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Yogi Tea

by Chris Rubin

The latest craze on the cafe scene is...Tea! But not just any tea -- Yogi Tea. That fact may seem ironic to some, but not to coffee and tea expert Tom Kaplan, who helped bring Yogi Tea from health food stores to the public at large. Kaplan, who pioneered not only fresh-roasted, gourmet coffees, but also balsamic vinegar and other once exotic, now obligatory ingredients on the Los Angeles culinary scene at his Hugo's restaurant, calls Yogi Tea "the most exciting discovery" he's made in more than 15 years of working in the food business.

While it's already well-known and widely available on the west coast, Yogi Tea is rapidly spreading around the country -- and beyond, Kaplan says.

Brewed from the ancient formula brought from India to America by Yogi Bhajan, a master of Kundalini yoga, Yogi Tea has been called the "coffee of the ancients." The Yogi Tea Company was founded a little more than a decade ago by Guru Simran Khalsa, a Sikh who practices and teaches meditation and Kundalini yoga. Khalsa managed a small health food store in Los Angeles in the early '80s, where he would make pots of tea using the ancient blend of cinnamon, cardamom, cloves, ginger and black pepper. After many requests from customers who wanted to take the tea home with them, Khalsa packaged this blend, and the Yogi Tea Company was born.

"Yogi Teas give you energy with no letdown, a mild feeling of euphoria from the combination of the spices," says Brooklyn-born Khalsa, who adopted the Sikh faith in 1978, and wears the traditional all-white garments. "Cloves take away pain, cardamom aids digestion, cinnamon is good for the bones, black pepper stimulates the digestive process, and ginger is an Ayurvedic panacea, giving strength and energy. And the synergistic effect of all the herbs is more than the sum of its parts."

Kaplan, too, says the all-natural ingredients of Yogi Tea are beneficial to the body, explaining that each ingredient serves both a seasoning and therapeutic purpose, according to the principles of Ayurvedic medicine, an ancient Indian system of well being known as "the science of health," still practiced in India and elsewhere throughout the world today.

Ayurveda blends diet, exercise, meditation and breathing with other guidelines for proper living. The goal of Ayurveda is balance through health, inner harmony, peace and longevity. Yogi Teas are made with those principals in mind, and ingredients are selected carefully for their effects on the body.

Khalsa says the various Yogi Teas, with their carefully chosen ingredients, "Help improve the health of your bones, your blood, your colon, your digestion and strengthen the nervous system."

While western medicine may not acknowledge those benefits, Yogi Tea is naturally caffeine free (not de-caffeinated through a chemical process), offering an alternative beverage to the health-conscious among the coffee house crowd.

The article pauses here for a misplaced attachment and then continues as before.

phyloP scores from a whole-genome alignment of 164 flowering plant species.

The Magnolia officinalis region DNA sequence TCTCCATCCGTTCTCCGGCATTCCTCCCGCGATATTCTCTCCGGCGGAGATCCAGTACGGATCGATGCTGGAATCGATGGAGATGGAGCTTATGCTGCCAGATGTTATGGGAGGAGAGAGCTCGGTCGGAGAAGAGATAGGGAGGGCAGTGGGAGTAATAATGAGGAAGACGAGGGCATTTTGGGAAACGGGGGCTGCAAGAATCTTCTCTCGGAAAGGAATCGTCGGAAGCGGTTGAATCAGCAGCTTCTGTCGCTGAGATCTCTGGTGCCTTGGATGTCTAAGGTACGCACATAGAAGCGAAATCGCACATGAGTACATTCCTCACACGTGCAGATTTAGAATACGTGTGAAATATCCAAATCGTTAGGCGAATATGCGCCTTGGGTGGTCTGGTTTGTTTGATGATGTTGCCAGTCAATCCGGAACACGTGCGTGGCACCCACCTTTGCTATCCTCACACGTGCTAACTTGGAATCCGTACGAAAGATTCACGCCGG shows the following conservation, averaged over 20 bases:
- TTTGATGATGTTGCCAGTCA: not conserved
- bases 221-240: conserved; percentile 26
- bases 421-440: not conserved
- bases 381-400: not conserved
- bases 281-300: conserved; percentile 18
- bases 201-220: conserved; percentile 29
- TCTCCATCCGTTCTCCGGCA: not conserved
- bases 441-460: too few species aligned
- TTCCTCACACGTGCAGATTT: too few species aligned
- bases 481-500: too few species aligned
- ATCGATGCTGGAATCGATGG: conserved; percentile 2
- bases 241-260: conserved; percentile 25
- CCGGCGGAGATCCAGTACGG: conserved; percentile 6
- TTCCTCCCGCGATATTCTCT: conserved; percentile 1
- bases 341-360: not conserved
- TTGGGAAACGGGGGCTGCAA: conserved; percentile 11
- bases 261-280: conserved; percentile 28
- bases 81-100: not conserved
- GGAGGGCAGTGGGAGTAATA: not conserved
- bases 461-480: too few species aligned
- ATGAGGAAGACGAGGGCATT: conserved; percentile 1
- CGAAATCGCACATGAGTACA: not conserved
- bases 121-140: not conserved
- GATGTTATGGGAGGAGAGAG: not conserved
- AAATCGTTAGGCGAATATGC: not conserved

Yogi Tea is actually many different teas, which can be served in a variety of ways, from traditional tea bags to a loose, fine grind, which can be used in espresso machines, creating spicy Yogi Tea Cappuccinos when mixed with steamed milk (or soy milk, for those whose diets exclude dairy). Use of the espresso machine to make Yogi Tea began in 1991 at Caffe Latte, with Kaplan and Khalsa experimenting with new and different ways to prepare their tea. "We wanted to make this great beverage in a form that could be served in coffee shops and restaurants everywhere," Khalsa says.

Richard Brenner, owner of Highland Grounds, a trendy Los Angeles cafe, reports that up to 30% of his coffee and tea sales involve Yogi Tea. "It meets a need for non-caffeine and non-coffee drinkers," says Brenner, who has stocked the teas "since day one, January 1, 1990." Most popular at his cafe are the Yogi Tea cappuccinos and the green tea with Kombucha. "My customers order them because they like the taste," Brenner says. "The health benefits are a bonus."

Flavors for Yogi Tea Cappuccinos include Original Cinnamon, Tahitian Vanilla, Mango Passion, Egyptian Licorice, Maple Royale and Hazelnut Cream. Each of these contains five essential spices, gathered from around the world, in addition to its particular flavoring: cinnamon from China for sweetness and Madagascar for color; black pepper from Malaysia; cloves from Indonesia; cardamom from Guatemala; and ginger from Nigeria and China.

Beyond the Yogi Cappuccinos, many cafes have created their own Tonic Bars using the Ancient Healing Formulas line of Yogi Tea tea bags, including Ginger, Stomach E-Z, Breathe-Deep, Calming, Ginseng Energy, Cold Season, Woman's Moon Cycle, Green Teas with Kombucha and Chinese Herbs, Ginkgo Special Formula and Male N-R-G, Lemon-Ginger, Throat Comfort and Cold Season PM. Soon to come out: St. John's Wort (this herb has been touted as a natural alternative to Prozac), Kava (known for its calming effect) and Lovers' Tea.

For more information, contact (800) YOGI TEA or the Yogi Tea website at www.yogitea.com

Note: This information was accurate when it was published. Please be sure to confirm all rates and details directly with the businesses in question before making your plans.

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